EX: A new sales rep comes to me and says “I have been spending time in our CRM program and I have learned to create a filter/group for each of the zip codes I am responsible for and also have the ability to look up the oldest equipment in those filters and am going to spend time calling on and following up on them.” My reply? “Welcome to SCE and congrats to being on your way to higher revenue for both of us.”
Sincerity Counts. Period.
It doesn’t matter how great your product, or your company is. If you’re not sincere and a good listener you’re not going to have near as much success as you could. I believe customers can smell a lack of sincerity or caring easily when communicating during the sales process. Antenna go up and no matter how great your company or product is, it won’t matter if you are not a good listener and really want to solve a problem, whether you make the sale or not. Sometimes that means referring them to someone else, sometimes it means walking away and being honest but most of the time if you listen, follow up and care and you have the solution you are miles ahead.
You can have great tools such as our above-mentioned CRM database, expensive systems and processes but if you don’t set the callbacks, use the tools, record that data, follow-up, do what you say you’re going to do when you say you’re going to do it, it won’t matter. One of the reasons I love technology is that it enables me to be organized and efficient and helps me follow-up. We hire follow-up. I don’t care how experienced well-spoken you are if you don’t know how to follow-up you can’t work at our company. It is a huge part of our success. We don’t always do it perfectly but that is our goal. Any issues we have had with customers we can trace to a root cause of lack of communication and follow-up. It is an ongoing goal. If you want to be in sales, you have to follow-up.
Do you care enough to prepare?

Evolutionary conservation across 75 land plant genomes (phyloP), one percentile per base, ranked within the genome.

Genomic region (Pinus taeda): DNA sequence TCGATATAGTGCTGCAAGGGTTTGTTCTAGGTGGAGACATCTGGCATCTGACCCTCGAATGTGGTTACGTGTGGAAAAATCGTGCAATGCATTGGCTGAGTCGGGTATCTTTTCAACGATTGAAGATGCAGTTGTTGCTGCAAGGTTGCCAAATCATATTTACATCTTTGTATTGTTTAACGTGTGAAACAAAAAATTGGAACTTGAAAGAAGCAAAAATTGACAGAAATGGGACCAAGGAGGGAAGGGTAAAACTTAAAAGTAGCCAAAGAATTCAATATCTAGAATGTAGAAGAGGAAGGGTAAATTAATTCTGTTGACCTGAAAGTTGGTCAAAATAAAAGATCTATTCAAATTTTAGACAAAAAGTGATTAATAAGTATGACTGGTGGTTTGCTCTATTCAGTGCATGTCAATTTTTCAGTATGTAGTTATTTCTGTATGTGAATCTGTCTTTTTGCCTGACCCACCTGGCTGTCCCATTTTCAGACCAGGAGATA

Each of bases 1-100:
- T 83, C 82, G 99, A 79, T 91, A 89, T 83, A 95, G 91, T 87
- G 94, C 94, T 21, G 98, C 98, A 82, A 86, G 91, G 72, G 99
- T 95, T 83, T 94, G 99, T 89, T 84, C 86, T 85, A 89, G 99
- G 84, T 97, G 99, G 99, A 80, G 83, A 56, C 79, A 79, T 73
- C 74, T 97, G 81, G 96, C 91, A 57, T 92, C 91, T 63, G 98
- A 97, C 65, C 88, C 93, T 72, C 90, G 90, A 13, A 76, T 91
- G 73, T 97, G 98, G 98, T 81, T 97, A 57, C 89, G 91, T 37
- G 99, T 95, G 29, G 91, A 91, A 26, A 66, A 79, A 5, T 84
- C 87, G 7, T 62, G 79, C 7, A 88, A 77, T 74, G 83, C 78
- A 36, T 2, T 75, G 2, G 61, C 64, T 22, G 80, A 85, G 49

I also noticed how people appeared. Were they organized? Did they have their material ready like a business card and company brochure as soon as they walked up? It was amazing how many people were unkempt and a little sloppy with shirts untucked, no belt, dirty or worn shoes, sweating from the walk from the parking lot to the venue, etc. I took the time before walking into the tradeshow, turned my phone on vibrate, making sure I had materials ready, no stains on my shirt, glasses cleaned, belt loops all in, etc. Sounds stupid but I didn’t want to embarrass myself or be a distraction to the prospective or existing customer(s) I was meeting. I made sure before I went that I had 50 of our four-page company brochures with our business cards stapled on them. I received positive feedback when I walked up as I could just open up the brochure, explain to them what we did, and within a matter of seconds they were pointing me out to the right buyer and who to talk to and seemed to appreciate the efficiency. I also did notice people there that were attentive, obviously concerned about their appearance and organized and it really made a difference when you watched that person. I think it matters.
I wrote this article not only for our internal use but because we are looking for sales reps and thought it would be good to put down my thoughts regarding what I feel is important and what our core values are in this area. I hope you enjoyed the article and feel fortunate that many of the vendors we do business with practice the above and hope to continue doing the same for our customers.